The initial response from ISC’s engineer assigned to the project was “The funding approved by ISC is for the removal of the former school foundation. At this time there is no additional funding available.”

The engineer also cautioned the NWFN that proceeding with the removal of the foundations and debris on their own “it should be stockpiled on site,” and would have to come out of the pockets of the First Nation with the warning “there may or may not be available funds in future years for this work.”

Waiting for new work orders and the necessary funding would in all likelihood cause the death of the deal with the pipeline company, Nooski said. It left the NWFN with little option.

“The response from Indigenous Services Canada was outrageous,” said Nooski.

“I think our best course of action is to take on the responsibility for taking it away, and seek restitution from Ottawa later. It is not an ideal situation, to say the least. Dealing with any Indigenous offices of the federal government, you never know when you’re going to get a response or anything in funding.”

Nooski said the estimated cost of removing the Lejac school remnants was in the range of $400,000 above the original work order. The NWFN was in a financial position to take on the full cost, as long as they got that money paid back.

“We have to just get rid of it, deal with it later on, so we can show industry that we are taking the necessary steps to be open for business,” said Nooski.

That is also the reason a Nadleh Whut’en elder was clothed in safety gear and standing on the edge of the dig.

Along with the confirmed crimes and cultural abuses that occurred within the walls of Lejac, there are also the rumours: rumours of bodies buried secretly or negligently as a macabre side-effect of the residential school system. Stories have wafted into the present day of long-ago student fatalities, and babies who didn’t survive their birth to students fathered illicitly by the school staff.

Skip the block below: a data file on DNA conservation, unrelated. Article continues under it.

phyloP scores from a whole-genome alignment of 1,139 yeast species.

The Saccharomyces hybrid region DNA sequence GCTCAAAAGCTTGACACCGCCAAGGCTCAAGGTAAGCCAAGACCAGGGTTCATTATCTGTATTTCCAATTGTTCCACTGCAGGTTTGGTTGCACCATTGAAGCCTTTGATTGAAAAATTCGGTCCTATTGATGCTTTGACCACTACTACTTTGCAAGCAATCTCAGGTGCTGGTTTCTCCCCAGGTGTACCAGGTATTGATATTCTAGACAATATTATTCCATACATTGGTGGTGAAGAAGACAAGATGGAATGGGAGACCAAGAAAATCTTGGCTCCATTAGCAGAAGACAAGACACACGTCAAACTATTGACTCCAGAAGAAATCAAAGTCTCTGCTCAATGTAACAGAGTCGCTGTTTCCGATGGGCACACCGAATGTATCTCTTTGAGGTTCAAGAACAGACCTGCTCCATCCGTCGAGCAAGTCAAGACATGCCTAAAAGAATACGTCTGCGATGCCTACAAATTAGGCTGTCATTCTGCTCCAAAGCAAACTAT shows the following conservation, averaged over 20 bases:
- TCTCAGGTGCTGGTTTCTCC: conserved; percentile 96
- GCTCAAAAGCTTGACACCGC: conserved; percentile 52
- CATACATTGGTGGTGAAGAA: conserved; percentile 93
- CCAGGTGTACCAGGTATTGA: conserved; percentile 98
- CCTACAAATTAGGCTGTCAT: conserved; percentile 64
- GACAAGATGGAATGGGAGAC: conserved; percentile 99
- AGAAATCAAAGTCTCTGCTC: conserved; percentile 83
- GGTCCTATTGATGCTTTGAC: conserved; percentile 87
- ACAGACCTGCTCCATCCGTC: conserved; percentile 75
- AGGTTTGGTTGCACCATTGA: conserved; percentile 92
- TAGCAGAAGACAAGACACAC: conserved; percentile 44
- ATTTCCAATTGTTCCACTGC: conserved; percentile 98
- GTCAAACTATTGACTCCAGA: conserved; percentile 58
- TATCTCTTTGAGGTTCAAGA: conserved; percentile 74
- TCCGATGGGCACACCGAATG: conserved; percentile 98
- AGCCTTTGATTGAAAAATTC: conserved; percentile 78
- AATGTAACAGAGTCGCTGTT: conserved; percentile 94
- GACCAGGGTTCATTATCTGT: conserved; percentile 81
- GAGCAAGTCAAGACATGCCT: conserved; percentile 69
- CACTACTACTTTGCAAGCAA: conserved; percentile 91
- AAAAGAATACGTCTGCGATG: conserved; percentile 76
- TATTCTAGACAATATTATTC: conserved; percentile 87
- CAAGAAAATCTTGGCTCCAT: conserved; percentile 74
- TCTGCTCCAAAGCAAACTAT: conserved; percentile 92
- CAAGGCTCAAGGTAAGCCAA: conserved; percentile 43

“We have heard these stories, but how do you confirm them now, after all these years?,” Nooski said.

“It was all unconfirmed, but during the planning of the excavation work we insisted that an elder be present with the power to stop all digging if anything unusual comes to attention. We really don’t know what’s down there. Entire massive basements were down there, it turns out, so that part was certainly a shock, and we have to be vigilant for the unexpected of any kind, but nothing else unusual has come to light so far.”

The latest statement on the matter from ISC was that the situation was being examined in a spirit of cooperation with the NWFN, but no definitive funding was yet confirmed, just the promise that “The Department is currently assessing the scope of this additional work and determining timelines relating to this work. The Department will continue to work with the leadership of Nadleh Whut’en to address this matter.”

Nooski said the Lejac situation brings the entire Canadian government’s post-residential school behavior into question. If the federal government’s answer to their school removal duties at Lejac was to simply skim the surface and bury the rest, hoping nobody ever noticed, was the same thing done at other sites across Canada? Or was Lejac the only one?

Either way, said Nooski, it causes him fundamental questions as a taxpayer, not just the chief of a single First Nation – one having its economic prospects buried by Ottawa bureaucracy just like they buried tons of construction materials and traumatic memories that were bound to one day resurface.

Frank Peebles is a veteran magazine and newspaper journalist based in Prince George. He has won numerous awards for his work, including Canadian Community Newspaper Association and BC-Yukon Community Newspaper Association citations.